Assassin’s Creed Odyssey suffers DDoS attack at launch

Graham Cluley

Assassins creed odyssey thumb

Assassin's Creed Odyssey suffers DDoS attack at launch

Assassin’s Creed Odyssey, the action role-playing video game set in Ancient Greece, had its launch on Friday disrupted by crippling distributed denial-of-service attacks.

With such large amounts of money spent on the development and marketing of video games, the last thing a publisher like Ubisoft wants is to have a fluffed launch which might tarnish a title’s reputation before it’s had a chance to shine.

Bugs are bad enough, but to have gamers simply unable to play the game you have spent millions developing is disastrous.

Tweet at launch

As players complained on social media that they were unable to play the game, Ubisoft posted on its online forum that it was battling a wave of DDoS attacks that were swamping its servers:

“​​We’re currently experiencing a series of DDoS attacks, which unfortunately are a common occurrence for almost all online service providers. This may impact connections to our games as well as server latency, and we are taking steps to mitigate this issue.”

Video game companies are no stranger to DDoS attacks, and you would expect them to be particularly prepared for the possibility of an attack at the time of a major game’s launch.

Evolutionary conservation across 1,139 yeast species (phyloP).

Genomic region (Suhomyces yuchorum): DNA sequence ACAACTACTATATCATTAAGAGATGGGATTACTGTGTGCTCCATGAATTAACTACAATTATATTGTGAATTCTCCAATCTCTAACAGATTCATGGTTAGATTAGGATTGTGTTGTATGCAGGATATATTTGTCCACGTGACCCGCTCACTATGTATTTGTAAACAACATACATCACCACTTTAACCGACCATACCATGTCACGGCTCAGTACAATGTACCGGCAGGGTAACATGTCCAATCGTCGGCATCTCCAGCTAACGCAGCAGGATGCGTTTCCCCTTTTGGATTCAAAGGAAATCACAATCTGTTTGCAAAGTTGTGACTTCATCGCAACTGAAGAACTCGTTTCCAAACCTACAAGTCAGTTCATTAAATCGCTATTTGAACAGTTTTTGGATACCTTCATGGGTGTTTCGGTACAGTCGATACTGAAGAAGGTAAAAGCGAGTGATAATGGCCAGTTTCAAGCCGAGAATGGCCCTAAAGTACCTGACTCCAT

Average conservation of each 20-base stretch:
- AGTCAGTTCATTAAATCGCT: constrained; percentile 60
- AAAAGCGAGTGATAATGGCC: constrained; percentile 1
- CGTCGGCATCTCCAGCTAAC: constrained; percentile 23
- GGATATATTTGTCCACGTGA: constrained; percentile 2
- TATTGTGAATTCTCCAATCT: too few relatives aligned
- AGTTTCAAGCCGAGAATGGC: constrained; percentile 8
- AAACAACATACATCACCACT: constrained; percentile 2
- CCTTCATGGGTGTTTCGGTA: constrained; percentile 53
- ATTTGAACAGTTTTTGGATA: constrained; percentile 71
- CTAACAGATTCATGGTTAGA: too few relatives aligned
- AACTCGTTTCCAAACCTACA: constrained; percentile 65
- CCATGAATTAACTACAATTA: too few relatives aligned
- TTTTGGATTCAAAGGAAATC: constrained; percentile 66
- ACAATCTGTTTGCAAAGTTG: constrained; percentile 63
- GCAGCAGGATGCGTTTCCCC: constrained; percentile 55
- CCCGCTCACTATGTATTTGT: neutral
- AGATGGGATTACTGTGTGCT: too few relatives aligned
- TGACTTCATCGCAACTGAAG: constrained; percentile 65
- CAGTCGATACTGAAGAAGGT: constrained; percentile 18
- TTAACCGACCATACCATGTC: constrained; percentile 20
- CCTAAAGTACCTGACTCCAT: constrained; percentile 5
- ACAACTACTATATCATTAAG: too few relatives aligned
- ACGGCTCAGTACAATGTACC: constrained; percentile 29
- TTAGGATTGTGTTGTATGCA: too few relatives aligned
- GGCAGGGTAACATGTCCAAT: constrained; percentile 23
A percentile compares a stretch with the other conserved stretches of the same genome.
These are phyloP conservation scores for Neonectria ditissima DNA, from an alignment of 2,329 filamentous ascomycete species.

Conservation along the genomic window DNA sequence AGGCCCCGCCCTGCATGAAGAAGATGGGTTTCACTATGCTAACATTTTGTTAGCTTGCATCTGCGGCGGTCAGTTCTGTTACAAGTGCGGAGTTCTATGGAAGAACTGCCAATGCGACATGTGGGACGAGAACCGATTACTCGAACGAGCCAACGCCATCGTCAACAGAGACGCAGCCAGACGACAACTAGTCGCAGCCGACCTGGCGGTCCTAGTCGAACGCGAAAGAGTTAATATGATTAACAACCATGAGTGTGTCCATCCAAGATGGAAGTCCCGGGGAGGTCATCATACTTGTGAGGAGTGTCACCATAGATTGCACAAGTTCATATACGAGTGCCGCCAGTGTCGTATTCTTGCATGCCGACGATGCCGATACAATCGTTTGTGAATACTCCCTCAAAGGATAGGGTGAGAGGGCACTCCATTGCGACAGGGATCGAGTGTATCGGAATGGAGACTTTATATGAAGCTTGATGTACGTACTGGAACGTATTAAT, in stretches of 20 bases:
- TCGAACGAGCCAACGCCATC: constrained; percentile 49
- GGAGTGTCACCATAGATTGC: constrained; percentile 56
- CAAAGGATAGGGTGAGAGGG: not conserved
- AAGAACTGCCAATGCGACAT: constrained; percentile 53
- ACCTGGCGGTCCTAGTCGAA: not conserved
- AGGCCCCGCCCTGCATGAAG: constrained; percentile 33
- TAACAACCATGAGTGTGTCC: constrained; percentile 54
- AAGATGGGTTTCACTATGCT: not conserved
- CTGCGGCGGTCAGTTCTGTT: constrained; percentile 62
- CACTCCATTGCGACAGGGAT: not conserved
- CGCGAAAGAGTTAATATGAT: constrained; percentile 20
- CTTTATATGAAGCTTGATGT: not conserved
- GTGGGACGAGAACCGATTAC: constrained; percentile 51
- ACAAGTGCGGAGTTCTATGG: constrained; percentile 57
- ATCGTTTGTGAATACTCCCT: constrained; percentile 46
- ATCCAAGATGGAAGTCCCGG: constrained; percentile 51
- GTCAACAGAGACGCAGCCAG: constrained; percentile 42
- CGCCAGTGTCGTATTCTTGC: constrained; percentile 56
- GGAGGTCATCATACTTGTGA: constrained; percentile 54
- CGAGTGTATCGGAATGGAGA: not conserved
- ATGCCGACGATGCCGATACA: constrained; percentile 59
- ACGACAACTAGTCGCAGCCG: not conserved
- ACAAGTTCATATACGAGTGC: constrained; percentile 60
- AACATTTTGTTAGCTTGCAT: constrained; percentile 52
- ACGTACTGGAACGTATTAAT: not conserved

A recent report issued by NetScout Arbor described online gaming as the top motivation for DDoS attacks, ahead of criminals demonstrating their attack capabilities, and extortion.

DDoS attacks are relatively trivial to launch, and so can be easily initiated by someone who is a fan of a competing game, has a chip on their shoulder against a particularly video publisher or accomplished gaming rival, or simply want to show off their “leet” skills to their online pals.

You don’t have to have a financial motivation to launch a DDoS attack, but that doesn’t mean that they can’t cost organisations a significant amount of money.

Companies which may be at risk of DDoS attack should put additional measures in place to minimise the potential for disruption.

Graham Cluley Graham Cluley is a veteran of the anti-virus industry having worked for a number of security companies since the early 1990s when he wrote the first ever version of Dr Solomon's Anti-Virus Toolkit for Windows. Now an independent security analyst, he regularly makes media appearances and is an international public speaker on the topic of computer security, hackers, and online privacy. Follow him on Twitter at @gcluley, or drop him an email.

Leave a Reply

Your email address will not be published. Required fields are marked *

This site uses Akismet to reduce spam. Learn how your comment data is processed.

Never miss a thing. Sign up for the free GCHQ newsletter from Graham Cluley.
GET EMAIL UPDATES